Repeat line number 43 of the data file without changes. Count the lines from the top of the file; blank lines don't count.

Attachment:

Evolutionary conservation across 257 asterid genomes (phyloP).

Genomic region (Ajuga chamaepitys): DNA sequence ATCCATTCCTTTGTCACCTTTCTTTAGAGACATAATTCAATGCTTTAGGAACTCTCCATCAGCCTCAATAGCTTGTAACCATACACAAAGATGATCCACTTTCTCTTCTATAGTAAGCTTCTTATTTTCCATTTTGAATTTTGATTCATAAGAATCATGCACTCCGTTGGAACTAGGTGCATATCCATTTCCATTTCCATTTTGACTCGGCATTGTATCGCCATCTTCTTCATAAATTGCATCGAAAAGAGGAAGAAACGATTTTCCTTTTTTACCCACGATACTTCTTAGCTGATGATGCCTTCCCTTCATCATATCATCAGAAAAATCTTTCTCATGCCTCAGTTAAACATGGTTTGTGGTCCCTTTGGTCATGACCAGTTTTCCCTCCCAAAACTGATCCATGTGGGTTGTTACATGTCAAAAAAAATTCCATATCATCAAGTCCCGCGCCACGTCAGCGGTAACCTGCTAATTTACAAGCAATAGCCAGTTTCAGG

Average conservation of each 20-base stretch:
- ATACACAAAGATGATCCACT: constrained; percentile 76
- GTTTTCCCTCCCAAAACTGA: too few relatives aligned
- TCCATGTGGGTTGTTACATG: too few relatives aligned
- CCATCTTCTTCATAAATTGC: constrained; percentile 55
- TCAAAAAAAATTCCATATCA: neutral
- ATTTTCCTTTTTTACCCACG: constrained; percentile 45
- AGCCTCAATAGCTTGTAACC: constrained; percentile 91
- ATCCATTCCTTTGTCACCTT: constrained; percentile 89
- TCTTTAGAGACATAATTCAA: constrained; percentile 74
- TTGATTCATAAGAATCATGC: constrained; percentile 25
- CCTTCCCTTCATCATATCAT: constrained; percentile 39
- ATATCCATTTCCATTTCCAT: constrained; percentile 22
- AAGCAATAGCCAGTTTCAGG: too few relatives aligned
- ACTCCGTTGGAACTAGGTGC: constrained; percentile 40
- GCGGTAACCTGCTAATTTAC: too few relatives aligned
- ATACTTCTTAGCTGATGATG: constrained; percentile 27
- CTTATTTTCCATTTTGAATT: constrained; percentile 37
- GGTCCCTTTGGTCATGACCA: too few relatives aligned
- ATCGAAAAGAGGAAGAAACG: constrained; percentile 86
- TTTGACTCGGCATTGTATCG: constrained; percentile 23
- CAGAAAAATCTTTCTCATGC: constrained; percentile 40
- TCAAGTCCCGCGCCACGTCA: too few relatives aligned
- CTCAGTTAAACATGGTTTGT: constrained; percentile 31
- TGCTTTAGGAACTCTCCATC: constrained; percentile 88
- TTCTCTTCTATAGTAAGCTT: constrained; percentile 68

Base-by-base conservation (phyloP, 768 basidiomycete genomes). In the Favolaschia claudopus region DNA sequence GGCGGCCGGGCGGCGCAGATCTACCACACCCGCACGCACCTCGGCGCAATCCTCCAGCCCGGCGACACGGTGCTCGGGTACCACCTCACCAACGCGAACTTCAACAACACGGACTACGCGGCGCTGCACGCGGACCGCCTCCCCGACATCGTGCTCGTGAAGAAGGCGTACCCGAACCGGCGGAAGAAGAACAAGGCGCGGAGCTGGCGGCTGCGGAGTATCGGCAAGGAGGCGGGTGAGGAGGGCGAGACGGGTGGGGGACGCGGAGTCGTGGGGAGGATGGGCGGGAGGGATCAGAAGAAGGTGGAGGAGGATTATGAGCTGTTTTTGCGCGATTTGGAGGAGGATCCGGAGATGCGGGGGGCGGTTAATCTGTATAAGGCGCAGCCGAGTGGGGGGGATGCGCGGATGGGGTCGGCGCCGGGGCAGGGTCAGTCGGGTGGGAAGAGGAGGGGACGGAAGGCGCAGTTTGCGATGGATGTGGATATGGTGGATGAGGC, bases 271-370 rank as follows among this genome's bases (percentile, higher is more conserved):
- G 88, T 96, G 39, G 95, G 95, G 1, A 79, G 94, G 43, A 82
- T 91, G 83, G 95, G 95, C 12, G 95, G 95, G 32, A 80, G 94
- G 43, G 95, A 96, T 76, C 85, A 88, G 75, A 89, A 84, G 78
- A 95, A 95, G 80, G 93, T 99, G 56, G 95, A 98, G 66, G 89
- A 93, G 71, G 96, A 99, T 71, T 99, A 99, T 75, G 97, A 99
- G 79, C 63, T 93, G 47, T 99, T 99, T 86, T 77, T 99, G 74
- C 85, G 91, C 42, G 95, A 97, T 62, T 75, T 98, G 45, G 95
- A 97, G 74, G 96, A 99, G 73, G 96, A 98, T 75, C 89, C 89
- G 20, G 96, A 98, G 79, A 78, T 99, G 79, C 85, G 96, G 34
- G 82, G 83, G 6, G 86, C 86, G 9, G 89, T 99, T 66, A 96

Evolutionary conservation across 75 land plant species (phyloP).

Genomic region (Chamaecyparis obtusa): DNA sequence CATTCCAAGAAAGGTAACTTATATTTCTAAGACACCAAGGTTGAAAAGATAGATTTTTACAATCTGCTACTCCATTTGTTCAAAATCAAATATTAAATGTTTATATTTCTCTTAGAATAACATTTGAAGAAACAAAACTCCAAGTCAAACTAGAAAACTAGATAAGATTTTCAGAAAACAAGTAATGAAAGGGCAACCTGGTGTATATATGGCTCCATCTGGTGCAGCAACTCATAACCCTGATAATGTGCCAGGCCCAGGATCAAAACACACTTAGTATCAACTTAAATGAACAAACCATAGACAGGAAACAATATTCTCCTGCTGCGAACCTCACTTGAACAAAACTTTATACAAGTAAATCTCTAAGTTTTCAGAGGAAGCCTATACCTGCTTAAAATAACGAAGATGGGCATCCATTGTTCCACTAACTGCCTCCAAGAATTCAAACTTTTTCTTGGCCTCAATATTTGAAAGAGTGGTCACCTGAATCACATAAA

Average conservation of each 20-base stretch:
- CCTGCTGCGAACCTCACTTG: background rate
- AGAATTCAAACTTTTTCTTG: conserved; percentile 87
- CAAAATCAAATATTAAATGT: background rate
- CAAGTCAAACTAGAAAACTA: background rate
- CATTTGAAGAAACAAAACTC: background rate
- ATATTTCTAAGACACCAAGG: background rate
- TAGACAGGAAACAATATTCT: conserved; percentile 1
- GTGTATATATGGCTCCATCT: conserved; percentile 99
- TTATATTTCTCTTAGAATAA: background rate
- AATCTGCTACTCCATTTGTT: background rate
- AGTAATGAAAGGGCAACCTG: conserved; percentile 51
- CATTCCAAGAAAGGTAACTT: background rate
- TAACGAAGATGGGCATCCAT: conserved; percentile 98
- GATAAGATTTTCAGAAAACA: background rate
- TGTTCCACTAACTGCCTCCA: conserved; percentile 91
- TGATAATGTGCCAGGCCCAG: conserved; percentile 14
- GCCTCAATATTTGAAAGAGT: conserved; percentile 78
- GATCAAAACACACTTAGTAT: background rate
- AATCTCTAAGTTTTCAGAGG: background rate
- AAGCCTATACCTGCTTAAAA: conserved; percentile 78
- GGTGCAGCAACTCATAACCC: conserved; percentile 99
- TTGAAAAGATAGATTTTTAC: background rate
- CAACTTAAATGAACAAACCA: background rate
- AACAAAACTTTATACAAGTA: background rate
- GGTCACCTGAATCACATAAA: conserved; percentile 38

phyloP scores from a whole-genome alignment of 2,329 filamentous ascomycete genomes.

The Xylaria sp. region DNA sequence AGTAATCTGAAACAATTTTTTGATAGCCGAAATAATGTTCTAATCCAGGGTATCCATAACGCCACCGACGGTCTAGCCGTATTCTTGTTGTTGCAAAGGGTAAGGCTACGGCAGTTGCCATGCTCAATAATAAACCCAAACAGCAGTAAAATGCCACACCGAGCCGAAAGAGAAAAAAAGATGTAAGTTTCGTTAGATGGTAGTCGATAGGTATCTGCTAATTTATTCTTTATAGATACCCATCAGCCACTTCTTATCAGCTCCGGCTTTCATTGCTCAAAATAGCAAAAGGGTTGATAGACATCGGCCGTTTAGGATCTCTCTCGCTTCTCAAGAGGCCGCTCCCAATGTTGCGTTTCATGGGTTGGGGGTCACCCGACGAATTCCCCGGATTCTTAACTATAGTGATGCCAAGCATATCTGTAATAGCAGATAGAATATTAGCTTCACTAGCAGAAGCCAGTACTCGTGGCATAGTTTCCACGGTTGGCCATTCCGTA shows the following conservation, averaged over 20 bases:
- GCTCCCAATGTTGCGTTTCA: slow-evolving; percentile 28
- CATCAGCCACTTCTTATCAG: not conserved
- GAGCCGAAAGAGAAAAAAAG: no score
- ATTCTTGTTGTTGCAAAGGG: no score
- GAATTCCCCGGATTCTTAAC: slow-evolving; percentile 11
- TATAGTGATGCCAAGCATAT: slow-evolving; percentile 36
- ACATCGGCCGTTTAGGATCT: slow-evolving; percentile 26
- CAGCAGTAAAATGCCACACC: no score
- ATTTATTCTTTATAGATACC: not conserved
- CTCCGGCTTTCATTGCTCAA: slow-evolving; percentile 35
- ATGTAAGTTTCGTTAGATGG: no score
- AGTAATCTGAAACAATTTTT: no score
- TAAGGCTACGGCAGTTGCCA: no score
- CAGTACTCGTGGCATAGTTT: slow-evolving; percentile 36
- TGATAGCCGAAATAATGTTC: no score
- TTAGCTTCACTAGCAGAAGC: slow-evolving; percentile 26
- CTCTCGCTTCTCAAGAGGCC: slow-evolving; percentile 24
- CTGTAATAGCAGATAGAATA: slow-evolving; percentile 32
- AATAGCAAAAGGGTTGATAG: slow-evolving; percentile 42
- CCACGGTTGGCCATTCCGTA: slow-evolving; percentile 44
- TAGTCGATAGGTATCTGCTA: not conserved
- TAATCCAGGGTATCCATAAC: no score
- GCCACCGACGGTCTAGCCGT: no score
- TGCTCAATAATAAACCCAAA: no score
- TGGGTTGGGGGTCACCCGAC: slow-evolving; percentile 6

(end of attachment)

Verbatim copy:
- CCTGCTGCGAACCTCACTTG: background rate